TableView filtering and sorting (was Re: FilteredList/SortedList)
lehmann at media-interactive.de
Wed Jan 16 04:05:19 PST 2013
Thanks, Richard and Martin, for the nice summaries. It really helped to
get back on track on this thread.
On 15.01.2013 19:18, Richard Bair wrote:
> 5) Sometimes you want a sort or filter to happen clear on the back-end (in the database for example) rather than on the control
Generally speaking, it would be nice to be able to set the sorting
arrows on columns manually, without getting automatic sort behaviour.
And for the filtering it would be nice to have an Excel-like special row
in/under the header for the user to input filter strings. But that is
for another debate.
> 1) GlazedLists was popular in Swing, so adopting a similar API design would be popular in FX. Right? :-)
> 2) By not having TableModel we don't have some view state in the model.
Isnt it possible to have a model without view state? A mutable items
list. Immutable view for sorted and filtered state. Methods on the model
to control sorting and filtering. All of this is about the data, not the
The control would observe the model state, depend on the immutable view,
and gets notified when the sorting/filtering state has changed.
> 3) All indexes have intuitive meaning -- they map exactly to the indexes in the items list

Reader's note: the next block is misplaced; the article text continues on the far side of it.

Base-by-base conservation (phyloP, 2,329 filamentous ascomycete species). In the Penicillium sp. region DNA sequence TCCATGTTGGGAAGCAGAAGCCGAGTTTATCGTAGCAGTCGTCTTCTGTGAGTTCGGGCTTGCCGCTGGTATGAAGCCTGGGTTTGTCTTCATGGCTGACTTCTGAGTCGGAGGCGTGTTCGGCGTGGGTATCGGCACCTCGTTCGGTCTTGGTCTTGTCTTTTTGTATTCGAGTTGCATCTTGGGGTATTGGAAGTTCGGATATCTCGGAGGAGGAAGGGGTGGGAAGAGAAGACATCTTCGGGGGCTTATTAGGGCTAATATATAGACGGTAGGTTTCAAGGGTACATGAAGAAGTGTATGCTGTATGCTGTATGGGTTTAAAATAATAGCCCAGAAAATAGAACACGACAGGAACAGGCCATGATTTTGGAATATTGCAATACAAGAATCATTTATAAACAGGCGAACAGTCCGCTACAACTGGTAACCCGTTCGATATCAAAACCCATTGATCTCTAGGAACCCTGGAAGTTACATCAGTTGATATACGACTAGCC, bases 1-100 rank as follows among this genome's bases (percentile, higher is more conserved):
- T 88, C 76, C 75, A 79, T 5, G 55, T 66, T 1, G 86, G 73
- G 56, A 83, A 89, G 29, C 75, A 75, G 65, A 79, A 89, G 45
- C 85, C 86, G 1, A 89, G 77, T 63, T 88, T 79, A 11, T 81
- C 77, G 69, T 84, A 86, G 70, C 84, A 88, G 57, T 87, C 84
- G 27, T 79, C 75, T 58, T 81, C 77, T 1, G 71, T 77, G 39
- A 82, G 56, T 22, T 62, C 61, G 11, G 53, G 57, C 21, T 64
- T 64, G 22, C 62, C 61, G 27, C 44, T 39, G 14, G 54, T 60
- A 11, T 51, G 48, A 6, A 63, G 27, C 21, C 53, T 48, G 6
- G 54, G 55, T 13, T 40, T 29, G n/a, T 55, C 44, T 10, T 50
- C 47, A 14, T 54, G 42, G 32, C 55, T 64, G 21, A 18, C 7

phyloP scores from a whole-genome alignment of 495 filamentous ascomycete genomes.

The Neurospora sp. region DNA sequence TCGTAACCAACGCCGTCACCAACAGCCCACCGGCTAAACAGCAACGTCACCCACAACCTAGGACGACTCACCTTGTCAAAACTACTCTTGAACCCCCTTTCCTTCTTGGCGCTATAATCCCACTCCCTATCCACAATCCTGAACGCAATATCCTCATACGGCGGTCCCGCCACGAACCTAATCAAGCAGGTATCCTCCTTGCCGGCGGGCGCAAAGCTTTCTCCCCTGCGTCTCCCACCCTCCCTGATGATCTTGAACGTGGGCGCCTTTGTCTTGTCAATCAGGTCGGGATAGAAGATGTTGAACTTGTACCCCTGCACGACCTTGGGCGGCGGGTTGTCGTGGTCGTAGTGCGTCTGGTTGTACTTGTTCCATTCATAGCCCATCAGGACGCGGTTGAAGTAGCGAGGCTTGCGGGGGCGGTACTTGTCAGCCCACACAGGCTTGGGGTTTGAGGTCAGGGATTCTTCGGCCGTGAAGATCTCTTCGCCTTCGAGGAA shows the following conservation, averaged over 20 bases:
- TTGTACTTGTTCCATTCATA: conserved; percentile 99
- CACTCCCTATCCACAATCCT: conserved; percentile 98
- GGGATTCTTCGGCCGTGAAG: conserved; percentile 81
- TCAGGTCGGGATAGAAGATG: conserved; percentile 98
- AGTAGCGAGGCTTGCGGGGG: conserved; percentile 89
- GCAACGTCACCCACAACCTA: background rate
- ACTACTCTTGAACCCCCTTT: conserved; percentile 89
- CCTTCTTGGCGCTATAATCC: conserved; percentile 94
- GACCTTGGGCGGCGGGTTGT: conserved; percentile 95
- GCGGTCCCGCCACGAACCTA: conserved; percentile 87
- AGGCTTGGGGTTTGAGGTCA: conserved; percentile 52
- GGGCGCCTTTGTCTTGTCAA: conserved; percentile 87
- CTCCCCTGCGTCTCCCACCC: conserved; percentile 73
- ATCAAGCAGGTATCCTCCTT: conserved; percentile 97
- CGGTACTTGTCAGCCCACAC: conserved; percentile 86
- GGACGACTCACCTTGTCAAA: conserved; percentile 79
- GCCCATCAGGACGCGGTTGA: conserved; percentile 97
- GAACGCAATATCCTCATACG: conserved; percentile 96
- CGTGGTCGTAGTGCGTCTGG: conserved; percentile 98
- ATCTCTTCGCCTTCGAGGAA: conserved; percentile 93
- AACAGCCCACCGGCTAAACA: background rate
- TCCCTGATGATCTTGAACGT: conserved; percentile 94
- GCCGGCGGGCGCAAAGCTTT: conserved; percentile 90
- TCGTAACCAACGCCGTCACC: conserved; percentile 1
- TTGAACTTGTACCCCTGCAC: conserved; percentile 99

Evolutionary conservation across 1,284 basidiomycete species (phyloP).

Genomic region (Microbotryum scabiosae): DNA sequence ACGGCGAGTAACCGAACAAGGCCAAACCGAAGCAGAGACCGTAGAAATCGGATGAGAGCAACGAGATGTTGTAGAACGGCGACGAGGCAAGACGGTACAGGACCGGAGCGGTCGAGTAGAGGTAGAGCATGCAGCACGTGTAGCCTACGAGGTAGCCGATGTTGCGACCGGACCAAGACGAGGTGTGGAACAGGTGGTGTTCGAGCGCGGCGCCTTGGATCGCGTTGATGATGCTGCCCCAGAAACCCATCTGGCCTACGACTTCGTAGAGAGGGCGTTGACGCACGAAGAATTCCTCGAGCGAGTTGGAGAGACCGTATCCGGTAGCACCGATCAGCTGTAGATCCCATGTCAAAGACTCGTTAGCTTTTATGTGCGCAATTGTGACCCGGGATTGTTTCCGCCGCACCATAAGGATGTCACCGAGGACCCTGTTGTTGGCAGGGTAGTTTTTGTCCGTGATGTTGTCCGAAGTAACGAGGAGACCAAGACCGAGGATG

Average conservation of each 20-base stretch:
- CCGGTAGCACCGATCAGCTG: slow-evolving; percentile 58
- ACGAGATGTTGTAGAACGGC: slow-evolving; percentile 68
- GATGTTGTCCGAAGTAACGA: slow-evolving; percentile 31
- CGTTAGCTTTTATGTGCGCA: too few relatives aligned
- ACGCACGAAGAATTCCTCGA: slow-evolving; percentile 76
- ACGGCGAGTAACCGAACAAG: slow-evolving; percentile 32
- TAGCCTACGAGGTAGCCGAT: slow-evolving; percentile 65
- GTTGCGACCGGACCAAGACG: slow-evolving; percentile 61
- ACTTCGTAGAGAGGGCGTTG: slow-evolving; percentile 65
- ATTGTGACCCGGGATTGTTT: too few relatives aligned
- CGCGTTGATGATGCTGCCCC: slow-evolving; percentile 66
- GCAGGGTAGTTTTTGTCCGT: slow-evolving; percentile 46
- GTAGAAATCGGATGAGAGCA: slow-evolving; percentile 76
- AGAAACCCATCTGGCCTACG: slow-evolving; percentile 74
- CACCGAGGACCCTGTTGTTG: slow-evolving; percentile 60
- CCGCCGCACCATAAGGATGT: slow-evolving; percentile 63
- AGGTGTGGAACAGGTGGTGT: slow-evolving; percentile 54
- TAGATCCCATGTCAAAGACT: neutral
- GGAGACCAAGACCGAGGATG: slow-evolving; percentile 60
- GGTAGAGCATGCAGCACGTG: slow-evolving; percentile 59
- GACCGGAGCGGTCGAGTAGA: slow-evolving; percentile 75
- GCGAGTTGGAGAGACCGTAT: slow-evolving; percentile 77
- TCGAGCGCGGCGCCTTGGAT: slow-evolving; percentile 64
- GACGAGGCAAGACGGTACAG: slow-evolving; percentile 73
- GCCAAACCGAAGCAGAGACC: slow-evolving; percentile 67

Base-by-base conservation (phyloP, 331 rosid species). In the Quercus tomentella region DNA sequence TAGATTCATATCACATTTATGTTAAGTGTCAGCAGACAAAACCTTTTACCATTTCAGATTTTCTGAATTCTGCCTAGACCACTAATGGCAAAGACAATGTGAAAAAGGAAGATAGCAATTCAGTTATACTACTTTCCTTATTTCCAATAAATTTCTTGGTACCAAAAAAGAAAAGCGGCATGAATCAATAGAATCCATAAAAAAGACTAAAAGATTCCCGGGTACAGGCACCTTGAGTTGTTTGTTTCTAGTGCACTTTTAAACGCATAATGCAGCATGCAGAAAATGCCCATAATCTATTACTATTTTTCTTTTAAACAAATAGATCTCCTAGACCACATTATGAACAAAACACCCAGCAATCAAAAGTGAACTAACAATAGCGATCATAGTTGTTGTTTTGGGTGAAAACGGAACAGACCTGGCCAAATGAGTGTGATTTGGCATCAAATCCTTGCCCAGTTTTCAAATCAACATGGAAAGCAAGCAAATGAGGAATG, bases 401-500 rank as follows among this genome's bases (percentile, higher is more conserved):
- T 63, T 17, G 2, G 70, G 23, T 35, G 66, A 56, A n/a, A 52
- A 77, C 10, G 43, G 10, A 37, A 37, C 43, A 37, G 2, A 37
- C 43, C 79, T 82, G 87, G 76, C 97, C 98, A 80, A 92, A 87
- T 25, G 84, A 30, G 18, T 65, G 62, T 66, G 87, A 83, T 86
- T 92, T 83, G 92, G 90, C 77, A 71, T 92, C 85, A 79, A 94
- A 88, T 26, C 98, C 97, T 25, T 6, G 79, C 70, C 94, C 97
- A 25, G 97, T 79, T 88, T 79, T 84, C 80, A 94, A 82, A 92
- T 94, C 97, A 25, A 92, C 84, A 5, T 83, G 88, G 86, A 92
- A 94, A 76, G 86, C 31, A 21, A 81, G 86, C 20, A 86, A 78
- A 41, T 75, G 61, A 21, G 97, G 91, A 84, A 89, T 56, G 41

This could be maintained with a model, too. In other words indexes
always refer to the mutable items list in the model. The list that is
provided by the user.
> 4) By just having any old ObservableList as the data items, people are free to give us anything they want [...]
> 5) Because we sort the supplied ObservableList directly, [...]
That seems possible with the items list as outlined above, and a way to
manually set the sort arrows on columns in the control. The model would
not know that its items are already sorted/filtered because the data is
already supplied like that (e.g. sorted/filtered in SQL).
> The sticking point seemed to be around how to handle add / remove on a FilteredList and SortedList. Specifically, the following are not always true:
> filteredList.add(10, item);
> assert item == filteredList.get(10);
> int size = filteredList.size();
> assert size + 1 == filteredList.size();
> sortedList.add(10, item);
> assert item == sortedList.get(10);
That's why I would design those as immutable views. Immutable
collections are not really unprecedented, e.g.
Collections.unmodifiable... or Guavas ImmutableXXX classes.
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